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date: 14 November 2019

Romanticism and War

Abstract and Keywords

This article examines the development of scholarship on literary responses to the Revolutionary and Napoleonic Wars, 1793–1815. It examines the reasons for the surprising lack of research on this area in both traditional and new historicist accounts of romanticism, as seen in the work of M. H. Abrams and Jerome J. McGann, despite the pioneering work of Betty T. Bennett. It then examines the major studies of the topic produced by Gillian Russell, Simon Bainbridge, Philip Shaw, Mary A. Favret, Neil Ramsey, and others. Particular focus is placed on key critical issues, including the distance from the scene of conflict of those writing and reading about war, the representation of suffering and wounding, and the impact of war on noncombatants. The article ends with pointing to areas for further study.

Keywords: romanticism, war, revolution, Napoleon Bonaparte, Napoleonic Wars, suffering, conflict

“War was the single most important fact of British life from 1793–1815,” claimed Betty T. Bennett in the introduction to her groundbreaking anthology British War Poetry in the Age of Romanticism, first published in 1976.1 As this statement suggests, the Revolutionary and Napoleonic Wars were fought during the era usually described as the romantic period. Bennett’s collection of 350 poems drawn from the period’s newspapers and magazines sought to establish that war was “perhaps the principal poetic subject” of the age and that the dominant poetic figures of “the beggar, the orphan, the widow, the sailor and soldier and veteran, the country cottage … were largely derived from the war experience.”2 However, despite Bennett’s strident characterization of the literary culture of the romantic period as one of war, it is only relatively recently that the era’s martial conflict has become a focus for scholars of romanticism. For example, as late as 2000, Philip Shaw was able to claim of his pioneering edited collection Romantic Wars: Studies in Culture and Conflict, 1793–1822 that it “is the first of its kind to address the relations between warfare and literary and visual culture in Great Britain between the years 1793 and 1822.”3 Given the significance attached to it by some critics, war remains a relatively unstudied element of the literary and cultural milieu of British romanticism. This seeming lack of engagement with the period’s defining historical events is something that a number of critics, in very different ways, have seen as constituting the romantic response to war.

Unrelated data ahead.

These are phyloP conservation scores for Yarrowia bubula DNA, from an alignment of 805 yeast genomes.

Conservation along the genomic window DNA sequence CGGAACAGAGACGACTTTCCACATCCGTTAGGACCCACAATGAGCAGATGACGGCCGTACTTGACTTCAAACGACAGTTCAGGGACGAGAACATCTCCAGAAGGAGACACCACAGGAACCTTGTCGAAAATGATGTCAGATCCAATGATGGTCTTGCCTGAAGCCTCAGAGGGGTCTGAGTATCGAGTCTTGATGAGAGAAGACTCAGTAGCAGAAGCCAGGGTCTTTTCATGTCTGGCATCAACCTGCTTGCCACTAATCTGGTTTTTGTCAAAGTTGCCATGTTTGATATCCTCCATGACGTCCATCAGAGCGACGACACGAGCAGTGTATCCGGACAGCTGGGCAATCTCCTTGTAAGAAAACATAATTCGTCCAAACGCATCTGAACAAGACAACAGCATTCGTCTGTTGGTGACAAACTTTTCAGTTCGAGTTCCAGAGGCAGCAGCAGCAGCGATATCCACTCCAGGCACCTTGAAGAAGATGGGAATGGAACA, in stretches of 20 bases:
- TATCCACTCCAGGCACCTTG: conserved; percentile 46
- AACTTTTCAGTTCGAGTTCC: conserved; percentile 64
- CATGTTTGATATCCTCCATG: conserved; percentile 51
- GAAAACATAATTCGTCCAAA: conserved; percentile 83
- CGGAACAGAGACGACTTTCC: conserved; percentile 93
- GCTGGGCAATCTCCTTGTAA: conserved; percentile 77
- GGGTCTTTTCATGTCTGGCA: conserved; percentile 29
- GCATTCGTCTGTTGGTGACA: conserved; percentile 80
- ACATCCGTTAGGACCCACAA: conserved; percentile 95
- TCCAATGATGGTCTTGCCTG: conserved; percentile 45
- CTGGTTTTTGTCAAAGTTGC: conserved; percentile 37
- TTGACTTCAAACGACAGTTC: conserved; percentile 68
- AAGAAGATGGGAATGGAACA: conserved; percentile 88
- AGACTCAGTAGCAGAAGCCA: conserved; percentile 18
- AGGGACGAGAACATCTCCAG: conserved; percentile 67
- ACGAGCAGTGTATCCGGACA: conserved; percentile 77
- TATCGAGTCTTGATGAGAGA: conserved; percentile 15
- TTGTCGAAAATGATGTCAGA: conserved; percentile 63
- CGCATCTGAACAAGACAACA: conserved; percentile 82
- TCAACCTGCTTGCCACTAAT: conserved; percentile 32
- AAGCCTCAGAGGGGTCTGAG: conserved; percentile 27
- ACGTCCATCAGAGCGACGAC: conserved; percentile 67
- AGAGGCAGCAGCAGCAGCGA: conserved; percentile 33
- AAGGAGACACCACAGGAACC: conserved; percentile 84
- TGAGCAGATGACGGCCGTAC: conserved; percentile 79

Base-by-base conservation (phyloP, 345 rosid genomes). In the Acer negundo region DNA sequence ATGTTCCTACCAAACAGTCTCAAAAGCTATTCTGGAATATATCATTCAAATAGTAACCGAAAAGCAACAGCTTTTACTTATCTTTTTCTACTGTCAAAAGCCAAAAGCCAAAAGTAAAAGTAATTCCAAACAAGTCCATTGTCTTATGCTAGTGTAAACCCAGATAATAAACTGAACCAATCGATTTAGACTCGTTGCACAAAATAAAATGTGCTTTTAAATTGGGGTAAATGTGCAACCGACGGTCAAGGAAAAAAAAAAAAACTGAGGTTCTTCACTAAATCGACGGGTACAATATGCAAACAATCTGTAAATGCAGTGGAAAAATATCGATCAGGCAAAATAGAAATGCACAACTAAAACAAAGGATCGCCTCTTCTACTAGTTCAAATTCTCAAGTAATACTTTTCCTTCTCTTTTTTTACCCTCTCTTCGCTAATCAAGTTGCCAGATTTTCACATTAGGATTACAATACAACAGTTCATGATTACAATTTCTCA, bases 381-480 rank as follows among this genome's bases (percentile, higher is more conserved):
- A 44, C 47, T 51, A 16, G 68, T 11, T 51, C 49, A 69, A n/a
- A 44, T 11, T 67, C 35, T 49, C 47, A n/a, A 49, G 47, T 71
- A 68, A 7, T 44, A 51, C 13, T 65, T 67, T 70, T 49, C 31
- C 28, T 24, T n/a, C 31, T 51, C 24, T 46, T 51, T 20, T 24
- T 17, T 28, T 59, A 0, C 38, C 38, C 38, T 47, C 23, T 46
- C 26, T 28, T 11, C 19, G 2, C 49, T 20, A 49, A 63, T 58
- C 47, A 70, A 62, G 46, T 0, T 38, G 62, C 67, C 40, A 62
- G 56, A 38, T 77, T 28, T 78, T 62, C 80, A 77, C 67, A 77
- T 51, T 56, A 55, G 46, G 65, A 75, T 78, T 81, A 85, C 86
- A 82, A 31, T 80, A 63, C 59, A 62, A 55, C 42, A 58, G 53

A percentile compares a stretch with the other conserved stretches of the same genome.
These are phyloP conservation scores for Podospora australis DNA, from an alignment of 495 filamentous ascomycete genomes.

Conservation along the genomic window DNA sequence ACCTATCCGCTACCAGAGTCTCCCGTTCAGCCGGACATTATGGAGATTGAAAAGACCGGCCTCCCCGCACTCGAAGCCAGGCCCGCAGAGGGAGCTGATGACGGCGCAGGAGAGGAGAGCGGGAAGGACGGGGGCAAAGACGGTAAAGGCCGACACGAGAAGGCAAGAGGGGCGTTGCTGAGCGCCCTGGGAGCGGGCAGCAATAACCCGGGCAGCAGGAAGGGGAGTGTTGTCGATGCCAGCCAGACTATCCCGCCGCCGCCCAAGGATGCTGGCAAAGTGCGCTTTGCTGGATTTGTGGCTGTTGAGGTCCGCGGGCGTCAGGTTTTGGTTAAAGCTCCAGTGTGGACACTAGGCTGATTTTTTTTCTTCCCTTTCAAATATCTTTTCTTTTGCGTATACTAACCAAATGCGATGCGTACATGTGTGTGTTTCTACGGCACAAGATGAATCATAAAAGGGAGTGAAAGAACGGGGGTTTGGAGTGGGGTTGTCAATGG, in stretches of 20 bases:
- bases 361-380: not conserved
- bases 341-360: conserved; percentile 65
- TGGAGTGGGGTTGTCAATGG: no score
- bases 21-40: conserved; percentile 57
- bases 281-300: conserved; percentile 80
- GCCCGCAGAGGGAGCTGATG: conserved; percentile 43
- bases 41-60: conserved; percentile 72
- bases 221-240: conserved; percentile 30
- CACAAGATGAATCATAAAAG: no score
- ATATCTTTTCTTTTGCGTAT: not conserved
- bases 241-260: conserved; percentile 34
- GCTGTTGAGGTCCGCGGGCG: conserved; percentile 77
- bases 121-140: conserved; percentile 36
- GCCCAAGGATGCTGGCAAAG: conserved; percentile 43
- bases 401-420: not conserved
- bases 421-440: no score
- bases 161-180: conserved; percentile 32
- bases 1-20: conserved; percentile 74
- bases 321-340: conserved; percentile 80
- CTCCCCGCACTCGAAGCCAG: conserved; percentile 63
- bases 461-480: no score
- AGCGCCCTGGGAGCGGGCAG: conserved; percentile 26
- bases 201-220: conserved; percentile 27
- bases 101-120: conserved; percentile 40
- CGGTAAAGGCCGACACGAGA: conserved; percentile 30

The relative lack of attention paid by literary scholars of the romantic period to the role of conflict is particularly surprising given the various claims made for the importance of the Revolutionary and Napoleonic Wars by military and social historians. In British Society and the French Wars, 1793–1815, Clive Emsley argues that “if there was a common experience shared by all Britons in the last decade of the eighteenth and early years of the nineteenth centuries, it is to be found less in the changes resulting from the industrial revolution and more in the demands of war.”4 Emsley’s general claim has been supported by the work of Geoffrey Best, David Gates, and others, who have shown how the regular British army expanded from 40,000 men in 1793 to 250,000 in 1813, with a similar growth in naval power from 45,000 sailors in February 1793 to 145,000 in 1812.5 During the period of invasion crisis, these regular armed forces were supplemented by large volunteer forces, which at their height in 1803 amounted to 400,000 men.6 As these numbers suggest, a large proportion of the British population was directly involved in the wars against France, possibly as many as one in five of all adult males during the invasion threats of 1797–1804.7 With as many as one in four families having direct involvement in the wars,8 the conflict’s impact on the “home front”—seemingly removed from the battlefield—was significant and made visible in a range of ways, from returning soldiers to developments in fashion. A. D. Harvey drew attention to the effects of the war on British society in his pioneering collection English Literature and the Great War with France,9 and Jenny Uglow has provided a culmination to this work in her excellent In These Times: Living in Britain Through Napoleon’s Wars, 1793–1815. In this impressively wide-ranging study, Uglow uses an array of sources to answer the question: “How did the wars affect the lives of people in Britain, not only those who fought, but those at home looking on, waiting, working, watching?”10